Arrange biscuits on top of filling. Bake at 400F for 20 -30 minutes until biscuits are golden and filling is bubbly.



Saturday, September 24, 2011

I want Lemon Cake!

Daughter with her birthday cuppycake
Daughter"s birthday was September 20 and that's what she wanted - Lemon Cake.  The grandsons insisted on "cuppycakes". I searched the books and came up with a few variations on some old favorites.

For the cake base I started with Betty Crocker's Dinette Cake recipe and changed it up a bit.  I used my ancient Encyclopedia of Cooking's Lemon Meringue Pie recipe for the filling and topping.  It's been a lot of work but there are 11 almost perfect cupcakes waiting to be eaten.  (Daughter grabbed one as soon as they hit the counter.)

We used 4 lemons for zest and 3 for juice.

Filling:
1/4 c. corn starch
1/8 tsp. salt
1 c. sugar
1 1/2 c. boiling water
2 egg yolks
1/3 c. lemon juice, fresh
1 T. lemon zest
1 T. margarine
[use double boiler method.  a steel bowl with something that will serve as a lid will work for the top]
Combine the cornstarch, salt and sugar.  Whisk in the boiling water slowly until it is smooth and lump free.  Cook over boiling water [double boiler] until smooth and thickened, stirring constantly.  Cover and cook 15 minutes.  Beat egg yolks and gradually add about 1/3 of hot mixture to eggs while stirring constantly. [temper eggs] Combine mixtures and cook 5 more minutes.  Just before removing from heat add lemon juice, zest, and margarine.  Mix well.  Scrape down sides of bowl and cover with wax paper that touches the surface of the pudding.  (if using plastic wrap let pudding cool 10 minutes then cover)  Chill pudding while cake bakes.

Cake:
1 1/2 c. cake flour
1 c. sugar
1 1/2 tsp. baking powder
1/2 tsp baking soda
1/4 tsp. salt
3/4 c. liquid (leftover juice from lemons plus water)
1 T. lemon zest
3 T. shortening
2 T. margarine
1 egg

Heat oven to 350 degrees. Place cup cake papers in 12 cups.  Measure all ingredients into large mixer bowl. Blend 1/2 minute on low speed, scraping bowl constantly. Beat 3 minutes high speed scraping bowl occasionally. Pour into pan.  Bake 15 - 20 minutes.   Do NOT over bake.  Cool while making meringue.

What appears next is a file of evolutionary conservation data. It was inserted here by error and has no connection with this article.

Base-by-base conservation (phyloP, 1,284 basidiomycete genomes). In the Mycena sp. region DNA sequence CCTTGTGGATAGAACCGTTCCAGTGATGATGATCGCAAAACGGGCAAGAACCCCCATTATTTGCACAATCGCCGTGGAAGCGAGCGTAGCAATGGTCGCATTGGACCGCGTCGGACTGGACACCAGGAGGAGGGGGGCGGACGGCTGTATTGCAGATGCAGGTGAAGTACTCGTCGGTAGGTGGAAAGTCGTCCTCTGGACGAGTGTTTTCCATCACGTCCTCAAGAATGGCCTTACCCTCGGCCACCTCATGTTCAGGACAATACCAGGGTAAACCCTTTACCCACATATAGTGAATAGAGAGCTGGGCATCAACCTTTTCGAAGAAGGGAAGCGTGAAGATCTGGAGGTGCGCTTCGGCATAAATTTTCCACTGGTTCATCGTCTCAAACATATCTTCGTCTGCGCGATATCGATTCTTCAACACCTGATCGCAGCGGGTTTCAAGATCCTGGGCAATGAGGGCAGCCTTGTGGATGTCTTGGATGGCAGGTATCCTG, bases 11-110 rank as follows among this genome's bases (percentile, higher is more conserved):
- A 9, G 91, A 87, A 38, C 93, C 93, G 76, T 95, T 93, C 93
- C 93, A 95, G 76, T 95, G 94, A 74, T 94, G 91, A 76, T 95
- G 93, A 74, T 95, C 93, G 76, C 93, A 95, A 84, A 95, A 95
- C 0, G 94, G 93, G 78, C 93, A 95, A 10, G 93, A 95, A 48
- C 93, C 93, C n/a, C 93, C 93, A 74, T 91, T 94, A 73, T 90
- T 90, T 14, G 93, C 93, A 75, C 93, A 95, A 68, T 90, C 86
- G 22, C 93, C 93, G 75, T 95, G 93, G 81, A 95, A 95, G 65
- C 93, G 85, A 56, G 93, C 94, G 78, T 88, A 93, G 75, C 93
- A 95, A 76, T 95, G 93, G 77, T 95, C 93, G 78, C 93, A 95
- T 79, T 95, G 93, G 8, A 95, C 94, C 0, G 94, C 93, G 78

Meringue:
2 egg whites
1/4 tsp. cream of tartar
1/4 c. powdered sugar
1/4 tsp. vanilla

In large mixing bowl with whip beater on high speed beat egg whites and cream of tartar until foamy.  [stand mixers work best for this or get an assistant] Add sugar a bit at a time.  [watch for "snowstorms"  mixer is on  high!]  Beat until peaks form.  Beat in vanilla.  Done.

Assembly:
Raise oven temperature to 400F.

Fill with lemon pudding using pastry bag.
I used a pastry bag with Wilton's #10 round tip, but there are cheap plastic tips available in most grocers.  Fill the bag with about 1/2 cup lemon pudding.  Stick the tip into the middle of each cupcake as far as it will go without squashing the cake and squeeze until the tip is forced out.  Each cupcake will only take about 2 teaspoons of filling. (Edit:  Now I know that the pros remove some of the cake so that they can put more filling in their cupcakes.  So if you want to take a spoon and dig the center out of the cupcake-go for it.)

Carefully so you don't deflate it spread a dollop of meringue on each cupcake.  [Air is the secret ingredient in meringue.]

Put the cupcakes in a 400F oven for 5 - 10 minutes.  Watch them! Until the meringue is toasted.

Eat.



Mac and Almost Cheese


Our oldest grandson is allergic to dairy products.  Before we knew that we called him "mouse" because he loved cheese.  It took time to connect his illnesses with with his love of cheese.  Poor kid was covered in sores and blotches by the time someone said "Hey, let's try taking him off milk products!"

No so long ago a dairy allergy meant that anything that even approached the taste and mouth feel of real cheese was impossible.  Several new products have changed that.  We really like the Daiya brand shreds for their melt-ability and taste.   We also like So Delicious Coconut Milk Creamer instead of milk in this recipe.